# Essays/AllPartitions

# All Partitions

A partition of n is a list of positive integers whose sum is n. A full exposition of this topic is available here.

## 1. Iterative Algorithm

The following is an improvement of programs by R.E. Boss [Vector, Vol. 23 No. 4, September 2008] and Roger Hui [Jwiki, 2008 12 8]:

AllPartitions =: ;@AllParts EACH =: &.> AllParts =: Ns ,.EACH Parts Ns =: >:@i. Parts =: Build^:N Start Start =: <@,:@i.@0: N =: <:@[ >. 0: Build =: <@;@Next , ] Next =: (Max #) Ps ] Max =: - <. ] Ps =: Ns@[ Join EACH {. Join =: [ ,. Select # ] Select =: >: {."1

`AllPartitions (n)` produces a table of all partitions of `n` in ascending order with non-ascending parts, padded with zeros.
For example:

AllPartitions 6 1 1 1 1 1 1 2 1 1 1 1 0 2 2 1 1 0 0 2 2 2 0 0 0 3 1 1 1 0 0 3 2 1 0 0 0 3 3 0 0 0 0 4 1 1 0 0 0 4 2 0 0 0 0 5 1 0 0 0 0 6 0 0 0 0 0

`AllPartitions 10` is a 42 by 10 table of all partitions of 10. Inspect how it works:

`AllParts 10` contains integers 1 to 10 stitched respectively onto ten tables in boxes built iteratively by `Parts 10` starting with a boxed empty table, as seen by executing:

10 Build^:9 Start 10

Halfway through, `parts5 =. 10 Build^:5 Start 10` is all partitions of 5,4,3,2,1,0 in six boxes. The next box comes from `10 Next parts5` (see below) razed to a table and boxed to become the first box of `parts6 =. 10 Build^:6 Start 10`. Similarly, notice progressively fewer boxes in `10 Next parts6`, etc.

To see how `10 Next parts5` works, first compute the maximum leading part. For example: `10 Max #parts5` is 4 and `10 Max #parts6` is 3, etc.

Then study `Ps`: Join each integer from 1 to the max onto the first max boxes, respectively, as in `1 2 3 4 Join EACH 4 {. parts5` and `1 2 3 Join EACH 3 {. parts6`.

Finally, `Join`: Stitch the left integer onto selected items of the right (opened) table where the integer is >: the leading part. Inside the second box is `p =. > 1 { parts5`.
`2 Select p` is `1 1 1 0 0`, so `2 Join p` is the second box of `10 Next parts5`. Other boxes similarly.

Now count the number of all partitions for each of twenty integers:

#@AllPartitions"0 i.20 0 1 2 3 5 7 11 15 22 30 42 56 77 101 135 176 231 385 490

All partitions of n must sum to n:

Test =: +/"1 *./ . = {:@$ *./ Test@AllPartitions"0 i.20 1

Plot time and space:

Time =: 6!:2 Space =: 7!:2 load 'plot' plot n ; Time"1 'AllPartitions ' ,"1 ":,.n=.i.61 plot n ; Space"1 'AllPartitions ' ,"1 ":,.n=.i.61

Also see Essays/Partitions (on general partitioning) and "All Integer Partitions" (for an exhaustive break-down of these kinds of partitions).

Contributed by Howard Peelle

## 2. Co-recursive Algorithm

This algorithm computes all partitions of n with exactly k parts by adding 1 recursively to all partitions of (n-k) with k parts.

AP =: ;@AllParts AllParts =: <@Parts"0 >:@i. ELSE =: ` WHEN =: @. Parts =: Add1 ELSE Ones WHEN <: Ones =: < }. ] ,:@# 1: Add1 =: 1: + - AP ]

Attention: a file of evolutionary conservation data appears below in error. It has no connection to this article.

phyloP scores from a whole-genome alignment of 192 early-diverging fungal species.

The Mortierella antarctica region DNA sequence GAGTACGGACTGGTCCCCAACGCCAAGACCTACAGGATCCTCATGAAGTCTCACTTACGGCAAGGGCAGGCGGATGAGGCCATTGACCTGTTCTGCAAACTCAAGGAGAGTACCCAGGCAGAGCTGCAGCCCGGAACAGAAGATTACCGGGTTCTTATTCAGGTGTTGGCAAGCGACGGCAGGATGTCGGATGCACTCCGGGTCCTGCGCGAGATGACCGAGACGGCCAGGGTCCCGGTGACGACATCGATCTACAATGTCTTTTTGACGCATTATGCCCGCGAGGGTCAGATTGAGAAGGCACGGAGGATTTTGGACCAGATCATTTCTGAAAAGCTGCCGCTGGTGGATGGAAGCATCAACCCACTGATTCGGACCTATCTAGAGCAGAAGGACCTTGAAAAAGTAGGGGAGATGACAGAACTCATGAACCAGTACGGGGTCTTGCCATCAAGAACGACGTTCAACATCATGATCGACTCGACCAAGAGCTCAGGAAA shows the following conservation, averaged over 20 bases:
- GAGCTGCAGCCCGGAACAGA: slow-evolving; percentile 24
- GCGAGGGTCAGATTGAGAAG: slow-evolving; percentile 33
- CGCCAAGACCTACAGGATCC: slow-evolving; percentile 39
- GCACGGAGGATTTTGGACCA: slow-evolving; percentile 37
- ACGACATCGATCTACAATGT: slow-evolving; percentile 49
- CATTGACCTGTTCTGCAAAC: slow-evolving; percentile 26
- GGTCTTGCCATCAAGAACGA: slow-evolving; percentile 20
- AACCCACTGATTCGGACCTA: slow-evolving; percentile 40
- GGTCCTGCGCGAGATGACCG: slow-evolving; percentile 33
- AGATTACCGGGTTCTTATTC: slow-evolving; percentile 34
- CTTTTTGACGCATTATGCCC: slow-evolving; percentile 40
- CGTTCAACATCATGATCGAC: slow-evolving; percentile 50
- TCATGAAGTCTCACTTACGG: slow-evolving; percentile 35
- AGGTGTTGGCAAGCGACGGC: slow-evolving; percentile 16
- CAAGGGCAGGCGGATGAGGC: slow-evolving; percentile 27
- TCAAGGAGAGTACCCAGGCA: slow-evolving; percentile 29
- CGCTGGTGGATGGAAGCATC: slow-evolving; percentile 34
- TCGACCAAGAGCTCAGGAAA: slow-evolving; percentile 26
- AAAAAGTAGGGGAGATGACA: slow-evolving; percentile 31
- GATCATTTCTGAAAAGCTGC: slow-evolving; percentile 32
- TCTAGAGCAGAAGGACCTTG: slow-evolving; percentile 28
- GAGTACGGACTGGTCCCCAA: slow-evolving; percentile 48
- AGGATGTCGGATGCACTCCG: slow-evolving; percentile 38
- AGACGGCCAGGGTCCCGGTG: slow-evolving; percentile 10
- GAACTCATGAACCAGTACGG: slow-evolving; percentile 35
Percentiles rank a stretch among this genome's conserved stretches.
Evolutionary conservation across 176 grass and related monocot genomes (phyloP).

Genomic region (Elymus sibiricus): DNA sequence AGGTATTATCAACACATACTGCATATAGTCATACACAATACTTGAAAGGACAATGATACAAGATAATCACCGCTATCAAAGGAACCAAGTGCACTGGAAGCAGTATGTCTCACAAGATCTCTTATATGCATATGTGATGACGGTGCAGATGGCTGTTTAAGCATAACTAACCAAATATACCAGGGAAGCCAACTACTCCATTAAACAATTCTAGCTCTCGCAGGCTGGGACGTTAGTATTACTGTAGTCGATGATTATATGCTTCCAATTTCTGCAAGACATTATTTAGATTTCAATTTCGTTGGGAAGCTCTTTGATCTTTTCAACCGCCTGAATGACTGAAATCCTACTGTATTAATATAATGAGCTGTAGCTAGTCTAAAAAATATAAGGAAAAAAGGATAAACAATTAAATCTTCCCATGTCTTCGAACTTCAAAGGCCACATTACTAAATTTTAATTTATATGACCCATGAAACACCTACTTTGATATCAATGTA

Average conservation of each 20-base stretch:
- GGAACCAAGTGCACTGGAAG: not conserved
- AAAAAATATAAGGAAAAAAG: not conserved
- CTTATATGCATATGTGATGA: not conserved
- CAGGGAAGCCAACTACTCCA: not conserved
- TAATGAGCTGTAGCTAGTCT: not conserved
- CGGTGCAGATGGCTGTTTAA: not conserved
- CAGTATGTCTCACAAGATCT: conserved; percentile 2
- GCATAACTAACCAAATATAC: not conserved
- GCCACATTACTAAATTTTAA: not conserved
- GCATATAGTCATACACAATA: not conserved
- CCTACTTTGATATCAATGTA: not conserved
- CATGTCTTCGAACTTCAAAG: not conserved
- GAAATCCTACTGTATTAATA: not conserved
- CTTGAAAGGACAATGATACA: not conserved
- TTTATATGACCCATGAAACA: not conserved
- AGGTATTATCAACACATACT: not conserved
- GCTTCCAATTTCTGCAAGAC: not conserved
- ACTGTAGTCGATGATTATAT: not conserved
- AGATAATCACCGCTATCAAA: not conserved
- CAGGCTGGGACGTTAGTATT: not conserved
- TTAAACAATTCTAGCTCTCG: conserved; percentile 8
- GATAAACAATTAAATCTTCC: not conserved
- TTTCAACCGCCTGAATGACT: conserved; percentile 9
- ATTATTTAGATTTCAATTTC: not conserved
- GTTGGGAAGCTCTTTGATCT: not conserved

`AP (n)` produces all partitions of `n` in *descending* order by groups of increasing lengths of non-ascending parts padded with zeros.
For example, `AP 10` is a 42 by 10 table of all partitions of 10. `AllParts 10` produces ten boxed tables of partitions with 1 part, 2 parts, 3 parts, etc.

Note that `AP` is ambivalent. So `10 AP 3` razes boxes of the following:

10 Parts 1 10 10 Parts 2 9 1 8 2 7 3 6 4 5 5 10 Parts 3 8 1 1 7 2 1 6 3 1 5 4 1 6 2 2 5 3 2 4 4 2 4 3 3

To speed up the program, include an early exit when n or k=1:

AP =: ;@AllParts ELSE N WHEN (1:e.,) N =: ,:@{.~

See how `Parts` works co-recursively with `AP`:

`10 Parts 3` becomes `1 + 7 AP 3` then `1 + (7 Parts 1),(7 Parts 2),(7 Parts 3)`

`7 Parts 1` becomes `1 + 6 AP 1` then `1 + 6 N 1` then `7`

`7 Parts 2` becomes `1 + 5 AP 2` then `1 + (5 Parts 1),(5 Parts 2)`

`5 Parts 1` becomes `5`

`5 Parts 2` becomes `1 + 3 AP 2` then `1 + (3 Parts 1),(3 Parts 2)`

`3 Parts 1` becomes `3`

`3 Parts 2` becomes `1 + 1 AP 2` then `1 + 1 N 2` then `1 + 1 0`

`7 Parts 3` becomes `1 + 4 AP 3` then `1 + (4 Parts 1),(4 Parts 2),(4 Parts 3)`

`4 Parts 1` becomes `4`

`4 Parts 2` becomes `1 + 2 AP 2` then `1 + (2 Parts 1),(2 Parts 2)`

`2 Parts 1` becomes `2`

`2 Parts 2` becomes `2 Ones 2` then `1 1`

`4 Parts 3` becomes `1 + 1 AP 3` then `1 + 1 N 3` then `1 + 1 0 0`

After recursion reaches its depths, reconstruct the results:

4 Parts 3 2 1 1 4 Parts 2 3 1 2 2 4 Parts 1 4 4 AP 3 4 0 0 3 1 0 2 2 0 2 1 1 7 Parts 3 5 1 1 4 2 1 3 3 1 3 2 2 3 Parts 2 2 1 3 Parts 1 3 3 AP 2 3 0 2 1 5 Parts 2 4 1 3 2 5 Parts 1 5 5 AP 2 5 0 4 1 3 2 7 Parts 2 6 1 5 2 4 3 7 Parts 1 7

Assemble `(7 Parts 1),(7 Parts 2),(7 Parts 3)` to get:

7 AP 3 7 0 0 6 1 0 5 2 0 4 3 0 5 1 1 4 2 1 3 3 1 3 2 2

Finally, add 1 to get:

10 Parts 3 8 1 1 7 2 1 6 3 1 5 4 1 6 2 2 5 3 2 4 4 2 4 3 3

Compute other `10 Parts (n)` similarly and count the numbers of these exact partitions:

(#@Parts"0 Ns) 10 1 5 8 9 7 5 3 2 1 1

Sum is the number of all partitions:

#AP 10 42

Speed up the program for large n:

AP =: ;@AllParts Parts =: Add1`Ones@.<:`N@.(]=1:) N =: ,.@[

Use Fix and Memo for further speed-ups: `AP =: AP f. M.`

Plot time and space:

Time =: 6!:2 Space =: 7!:2 load 'plot' plot n ; Time"1 'AP ' ,"1 ":,.n=.i.61 plot n ; Space"1 'AP ' ,"1 ":,.n=.i.61

Compare this performance to section 1 above.

Contributed by Howard Peelle